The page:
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Published August 8th, 2018
Miramonte sophomore lacrosse player named to All-American team
Boo DeWitt
Boo DeWitt Photo provided

Midway through the 2018 girls lacrosse season at Miramonte, Anna "Boo" DeWitt went down with a serious knee injury forcing her to miss the rest of the season. Though only playing 12 of the team's 21 regular season games, DeWitt, a midfielder, still led the team in goals scored with 31, scoring on 58 percent of her shots on goals.
Despite her absence, the Miramonte team went on to win the NCS tournament and Dewitt was named to the US Lacrosse High School All-American team. The award is voted on by Northern California coaches and is all the more impressive in that DeWitt has only just finished her sophomore year and is in fact the first ever All-American from Miramonte.
Miramonte head coach Jackie Pelletier attributes DeWitt's success to an amalgam of athleticism, commitment and a passion for the sport. Says Pelletier: "I have never seen a player as passionate as Boo. She works extremely hard and is the first player that I have ever seen that wanted to get up early and run sprints."
DeWitt suffered a torn anterior cruciate ligament that required surgery and a long rehabilitation but DeWitt has not taken the time to feel sorry for herself: "The injury has made me appreciate the sport more than I did previously and it made me realize how much I love the sport. It's been tough but my knee pushes me to work harder to get back out there and play. Everyday, I do wall ball (throwing the ball with your stick against a wall and catching it) even as I am rehabbing."
Says Pelletier: "Even after she was hurt and on crutches, Boo would sit on a chair and play wallball."
Boo, who got her nickname from her father, began playing lacrosse in the sixth grade: "I had been playing ice hockey but after going to the Lamorinda fall ball clinics for lacrosse, I found lacrosse to be very challenging. Once I was able to catch and throw the ball, I fell in love with the sport because even though it's such a skill sport, it also rewards athleticism, speed and physicality."
It was immediately clear to Pelletier that DeWitt was a special player: "As a freshman, her talent was clearly evident but she is so humble that she was even worried about making the varsity even though it was clear that she was one of our best players even then. Boo is left-handed which is rare in the sport and is a real advantage for her. Defenders are not used to defending left handers. She has worked to hard on her stickwork that she is equally adept either right or left handed. If teams prepare for her as a left hander, she can switch to her right hand."
Though DeWitt is well aware of her physical talents, she does not live on her laurels: "I'm left-handed so that gives me an advantage but I have also worked hard on my right hand so the opponent never knows which way I'm going to go. My speed is an important component and I hustle and never give up even if we're down. I always try to keep my head up and am constantly hunting down the opponents."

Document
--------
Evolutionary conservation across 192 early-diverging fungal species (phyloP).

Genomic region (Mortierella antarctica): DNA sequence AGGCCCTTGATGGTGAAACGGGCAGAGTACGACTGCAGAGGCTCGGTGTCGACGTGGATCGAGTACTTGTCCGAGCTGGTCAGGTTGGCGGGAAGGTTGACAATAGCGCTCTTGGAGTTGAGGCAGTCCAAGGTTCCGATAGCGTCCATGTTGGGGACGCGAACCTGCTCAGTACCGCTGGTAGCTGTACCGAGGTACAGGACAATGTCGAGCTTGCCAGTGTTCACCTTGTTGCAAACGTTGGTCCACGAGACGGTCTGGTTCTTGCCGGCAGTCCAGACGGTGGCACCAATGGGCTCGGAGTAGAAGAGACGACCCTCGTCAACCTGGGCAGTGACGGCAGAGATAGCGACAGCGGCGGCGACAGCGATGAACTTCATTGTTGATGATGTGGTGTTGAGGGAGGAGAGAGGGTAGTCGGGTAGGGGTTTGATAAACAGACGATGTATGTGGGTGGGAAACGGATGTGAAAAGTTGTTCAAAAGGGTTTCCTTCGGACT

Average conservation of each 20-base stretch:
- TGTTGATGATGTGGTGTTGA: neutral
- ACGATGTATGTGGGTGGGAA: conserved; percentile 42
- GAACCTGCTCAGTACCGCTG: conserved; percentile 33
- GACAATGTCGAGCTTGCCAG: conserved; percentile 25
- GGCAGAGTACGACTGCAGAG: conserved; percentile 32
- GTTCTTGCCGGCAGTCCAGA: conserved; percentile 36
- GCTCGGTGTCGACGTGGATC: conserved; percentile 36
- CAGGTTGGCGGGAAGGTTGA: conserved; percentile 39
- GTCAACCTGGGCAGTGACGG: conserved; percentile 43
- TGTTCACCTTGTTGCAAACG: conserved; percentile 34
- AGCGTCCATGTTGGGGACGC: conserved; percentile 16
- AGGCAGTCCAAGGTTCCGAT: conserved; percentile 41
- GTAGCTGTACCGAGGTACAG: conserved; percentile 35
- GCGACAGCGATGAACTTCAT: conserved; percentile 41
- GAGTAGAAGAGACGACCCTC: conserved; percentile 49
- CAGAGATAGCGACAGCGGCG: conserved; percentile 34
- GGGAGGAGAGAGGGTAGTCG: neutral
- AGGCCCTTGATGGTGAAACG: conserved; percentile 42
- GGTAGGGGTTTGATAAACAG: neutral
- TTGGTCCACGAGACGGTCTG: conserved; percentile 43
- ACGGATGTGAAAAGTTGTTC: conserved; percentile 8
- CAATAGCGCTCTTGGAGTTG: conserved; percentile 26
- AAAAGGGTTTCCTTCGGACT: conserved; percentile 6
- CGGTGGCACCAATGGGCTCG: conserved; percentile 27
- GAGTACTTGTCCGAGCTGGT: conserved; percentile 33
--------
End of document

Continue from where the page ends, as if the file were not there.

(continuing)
With all of the effort expended by DeWitt on her lacrosse game, academics is certainly not overlooked: "Balancing school was hard even before the injury. The key for me is that I don't procrastinate. When I have a lot of games upcoming, I try to get the work done ahead of time. With practice from seven to nine in the evening, I always made it a point to do my homework prior to practice."
Though her season was cut short, DeWitt was still able to display her talents earlier in the year on her club team, Tenacity, where she was first exposed to the sport. The team's coach, Theresa Sherry who coincidentally was Pelletier's coach at the University of California, saw early on DeWitt's potential: "Though new to the sport, Boo was obviously athletic. Her work ethic and the tenacity she displayed in her preparation in learning to play is what started to set her apart. Part of what we do is train the girls to train themselves so it is important that they take ownership of the process and Boo took it to heart. In fact, I would have to tell her to take a day off and not go to so many of the camps. Boo thrives on working hard and wants to be the best athlete she can be."
Though still two years away from college, DeWitt has already attracted the attention of the recruiters: "I have received general interest from some schools but I cannot be officially contacted until my junior year but I do want to play for a Division I school."
Pelletier and Sherry both appreciate the rare qualities that DeWitt brings to the game combining a love of the sport, a competitive attitude, the athletic skills and an incessant drive to constantly improve.
Oddly enough, Sherry sees DeWitt's injury as a way to further impress the colleges: "College coaches want to know how an individual handles pressure situations and how you handle adversity. The way that Boo is handling her injury is very telling as to how full a package she is. The knee injury will give her the final piece."
Next season at Miramonte, DeWitt will be taking on a new responsibility. Along with three seniors, DeWitt was unanimously named co-captain, the first non-senior to be accorded such an honor. Says DeWitt: "I'm excited about being chosen one of the team's co-captains for next year. I want to be there for the underclassmen, answering any questions they might have and leading the team by example."
It is an honor well deserved according to Pelletier: "Boo puts the work off the field and is a natural leader on the field. Boo makes stick trick videos which has led her to want to push her teammates and is very welcoming to the newcomers by showing them her love of the sport. She is the nicest, most inclusive teammate and has been a pleasure for me to watch and coach."

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